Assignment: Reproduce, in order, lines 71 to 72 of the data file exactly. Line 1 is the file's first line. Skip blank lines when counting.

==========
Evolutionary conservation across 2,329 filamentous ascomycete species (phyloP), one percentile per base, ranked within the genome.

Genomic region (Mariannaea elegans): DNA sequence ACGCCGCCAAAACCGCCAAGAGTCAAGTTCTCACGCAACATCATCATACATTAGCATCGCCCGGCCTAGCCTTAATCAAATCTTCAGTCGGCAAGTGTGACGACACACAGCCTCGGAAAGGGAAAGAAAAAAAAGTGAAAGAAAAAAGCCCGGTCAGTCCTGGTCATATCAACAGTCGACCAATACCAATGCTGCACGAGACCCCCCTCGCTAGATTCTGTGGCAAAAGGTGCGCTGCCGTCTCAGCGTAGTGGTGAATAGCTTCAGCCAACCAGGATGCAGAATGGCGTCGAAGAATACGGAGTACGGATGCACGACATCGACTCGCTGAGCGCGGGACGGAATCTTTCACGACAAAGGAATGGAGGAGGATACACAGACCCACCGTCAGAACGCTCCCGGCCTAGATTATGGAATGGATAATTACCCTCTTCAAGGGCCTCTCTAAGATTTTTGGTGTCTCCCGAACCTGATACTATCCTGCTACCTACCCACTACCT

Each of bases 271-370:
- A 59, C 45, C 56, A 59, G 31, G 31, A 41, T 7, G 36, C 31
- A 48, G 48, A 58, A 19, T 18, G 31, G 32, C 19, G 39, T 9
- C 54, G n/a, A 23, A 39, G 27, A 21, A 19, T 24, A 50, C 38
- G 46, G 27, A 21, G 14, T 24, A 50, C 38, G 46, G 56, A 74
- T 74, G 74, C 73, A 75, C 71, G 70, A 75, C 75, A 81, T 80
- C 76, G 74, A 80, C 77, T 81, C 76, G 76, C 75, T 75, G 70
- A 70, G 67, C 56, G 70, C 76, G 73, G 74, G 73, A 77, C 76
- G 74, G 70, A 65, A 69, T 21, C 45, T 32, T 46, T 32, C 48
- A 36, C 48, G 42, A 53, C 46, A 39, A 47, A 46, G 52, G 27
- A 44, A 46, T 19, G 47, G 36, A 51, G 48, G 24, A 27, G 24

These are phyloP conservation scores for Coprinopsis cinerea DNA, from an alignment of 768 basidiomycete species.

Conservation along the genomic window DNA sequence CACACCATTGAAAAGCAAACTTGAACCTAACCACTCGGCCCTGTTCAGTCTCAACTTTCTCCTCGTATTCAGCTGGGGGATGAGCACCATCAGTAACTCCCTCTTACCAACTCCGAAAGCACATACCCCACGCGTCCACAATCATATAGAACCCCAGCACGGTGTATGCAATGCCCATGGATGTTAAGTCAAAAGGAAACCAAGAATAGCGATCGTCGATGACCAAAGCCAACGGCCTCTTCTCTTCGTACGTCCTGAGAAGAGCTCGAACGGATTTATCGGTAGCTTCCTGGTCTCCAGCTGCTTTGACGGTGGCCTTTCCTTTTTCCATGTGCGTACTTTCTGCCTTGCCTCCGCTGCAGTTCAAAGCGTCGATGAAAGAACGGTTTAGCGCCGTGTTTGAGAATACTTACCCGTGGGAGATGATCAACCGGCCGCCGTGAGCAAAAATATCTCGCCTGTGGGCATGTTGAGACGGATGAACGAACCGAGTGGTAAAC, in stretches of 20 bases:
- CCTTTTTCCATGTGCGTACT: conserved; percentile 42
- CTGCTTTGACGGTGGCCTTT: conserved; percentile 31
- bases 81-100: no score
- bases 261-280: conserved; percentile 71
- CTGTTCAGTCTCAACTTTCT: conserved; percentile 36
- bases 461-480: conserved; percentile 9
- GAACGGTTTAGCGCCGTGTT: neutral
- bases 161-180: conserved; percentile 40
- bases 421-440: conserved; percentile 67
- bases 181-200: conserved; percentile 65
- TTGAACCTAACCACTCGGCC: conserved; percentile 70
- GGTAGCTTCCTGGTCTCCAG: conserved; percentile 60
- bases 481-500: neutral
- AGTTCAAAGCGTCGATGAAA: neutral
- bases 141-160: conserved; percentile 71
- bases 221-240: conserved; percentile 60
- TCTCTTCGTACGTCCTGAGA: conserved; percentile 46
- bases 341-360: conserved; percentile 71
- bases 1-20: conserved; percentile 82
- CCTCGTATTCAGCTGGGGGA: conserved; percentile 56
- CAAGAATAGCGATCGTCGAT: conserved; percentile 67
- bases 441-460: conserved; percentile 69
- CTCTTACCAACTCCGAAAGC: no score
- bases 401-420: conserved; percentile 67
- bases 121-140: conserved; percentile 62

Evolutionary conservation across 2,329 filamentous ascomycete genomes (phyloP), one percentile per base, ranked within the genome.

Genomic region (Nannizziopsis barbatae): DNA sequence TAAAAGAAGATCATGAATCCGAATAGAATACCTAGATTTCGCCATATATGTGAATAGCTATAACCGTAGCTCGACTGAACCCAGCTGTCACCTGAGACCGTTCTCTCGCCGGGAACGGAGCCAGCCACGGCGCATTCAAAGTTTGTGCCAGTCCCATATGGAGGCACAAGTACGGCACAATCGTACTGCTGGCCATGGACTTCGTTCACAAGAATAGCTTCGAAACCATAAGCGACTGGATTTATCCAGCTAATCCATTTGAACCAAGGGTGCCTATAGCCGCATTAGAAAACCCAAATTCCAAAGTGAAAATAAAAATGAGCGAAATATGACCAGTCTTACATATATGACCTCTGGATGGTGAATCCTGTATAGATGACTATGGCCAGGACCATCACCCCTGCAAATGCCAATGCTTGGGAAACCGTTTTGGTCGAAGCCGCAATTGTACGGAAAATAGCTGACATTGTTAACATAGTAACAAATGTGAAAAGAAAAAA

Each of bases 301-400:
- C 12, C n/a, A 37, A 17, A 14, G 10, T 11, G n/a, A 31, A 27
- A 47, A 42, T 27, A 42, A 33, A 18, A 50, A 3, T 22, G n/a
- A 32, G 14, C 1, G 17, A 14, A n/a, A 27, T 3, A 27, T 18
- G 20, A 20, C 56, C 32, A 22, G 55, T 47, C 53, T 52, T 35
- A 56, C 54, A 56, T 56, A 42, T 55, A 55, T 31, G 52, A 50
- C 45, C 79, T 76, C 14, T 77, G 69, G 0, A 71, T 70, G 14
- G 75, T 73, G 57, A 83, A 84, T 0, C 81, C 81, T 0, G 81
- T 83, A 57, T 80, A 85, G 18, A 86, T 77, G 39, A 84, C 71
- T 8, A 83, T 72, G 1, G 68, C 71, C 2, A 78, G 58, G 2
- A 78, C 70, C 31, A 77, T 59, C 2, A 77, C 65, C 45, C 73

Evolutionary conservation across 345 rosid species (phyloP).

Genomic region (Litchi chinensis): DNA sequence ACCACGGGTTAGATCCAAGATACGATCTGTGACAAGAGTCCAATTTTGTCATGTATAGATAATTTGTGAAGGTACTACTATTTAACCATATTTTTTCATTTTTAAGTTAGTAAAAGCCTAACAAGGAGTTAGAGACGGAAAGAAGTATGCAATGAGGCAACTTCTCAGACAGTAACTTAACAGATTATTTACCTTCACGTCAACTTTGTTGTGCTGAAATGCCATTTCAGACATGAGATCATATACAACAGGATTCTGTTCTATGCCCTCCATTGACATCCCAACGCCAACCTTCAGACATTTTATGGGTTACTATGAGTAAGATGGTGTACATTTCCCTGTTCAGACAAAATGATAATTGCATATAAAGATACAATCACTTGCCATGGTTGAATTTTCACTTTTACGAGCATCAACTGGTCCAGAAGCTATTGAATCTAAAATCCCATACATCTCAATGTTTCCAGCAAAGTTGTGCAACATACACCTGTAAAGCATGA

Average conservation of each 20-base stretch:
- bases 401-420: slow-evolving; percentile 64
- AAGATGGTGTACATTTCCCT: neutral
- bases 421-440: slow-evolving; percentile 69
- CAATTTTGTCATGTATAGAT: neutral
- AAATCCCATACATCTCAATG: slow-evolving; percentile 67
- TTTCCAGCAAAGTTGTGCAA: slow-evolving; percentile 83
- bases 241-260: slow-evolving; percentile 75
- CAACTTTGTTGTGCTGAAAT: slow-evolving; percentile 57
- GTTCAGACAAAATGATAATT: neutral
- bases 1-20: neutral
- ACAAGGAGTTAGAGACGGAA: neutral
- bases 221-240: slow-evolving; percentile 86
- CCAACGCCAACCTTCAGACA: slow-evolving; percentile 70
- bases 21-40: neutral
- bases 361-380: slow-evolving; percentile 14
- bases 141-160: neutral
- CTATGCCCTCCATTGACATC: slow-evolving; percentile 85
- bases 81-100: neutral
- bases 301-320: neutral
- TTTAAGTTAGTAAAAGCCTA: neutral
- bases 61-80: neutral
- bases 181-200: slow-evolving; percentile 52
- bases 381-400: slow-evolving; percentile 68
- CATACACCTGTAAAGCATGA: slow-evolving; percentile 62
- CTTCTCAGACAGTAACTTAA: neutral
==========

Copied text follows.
- bases 361-380: slow-evolving; percentile 14
- bases 141-160: neutral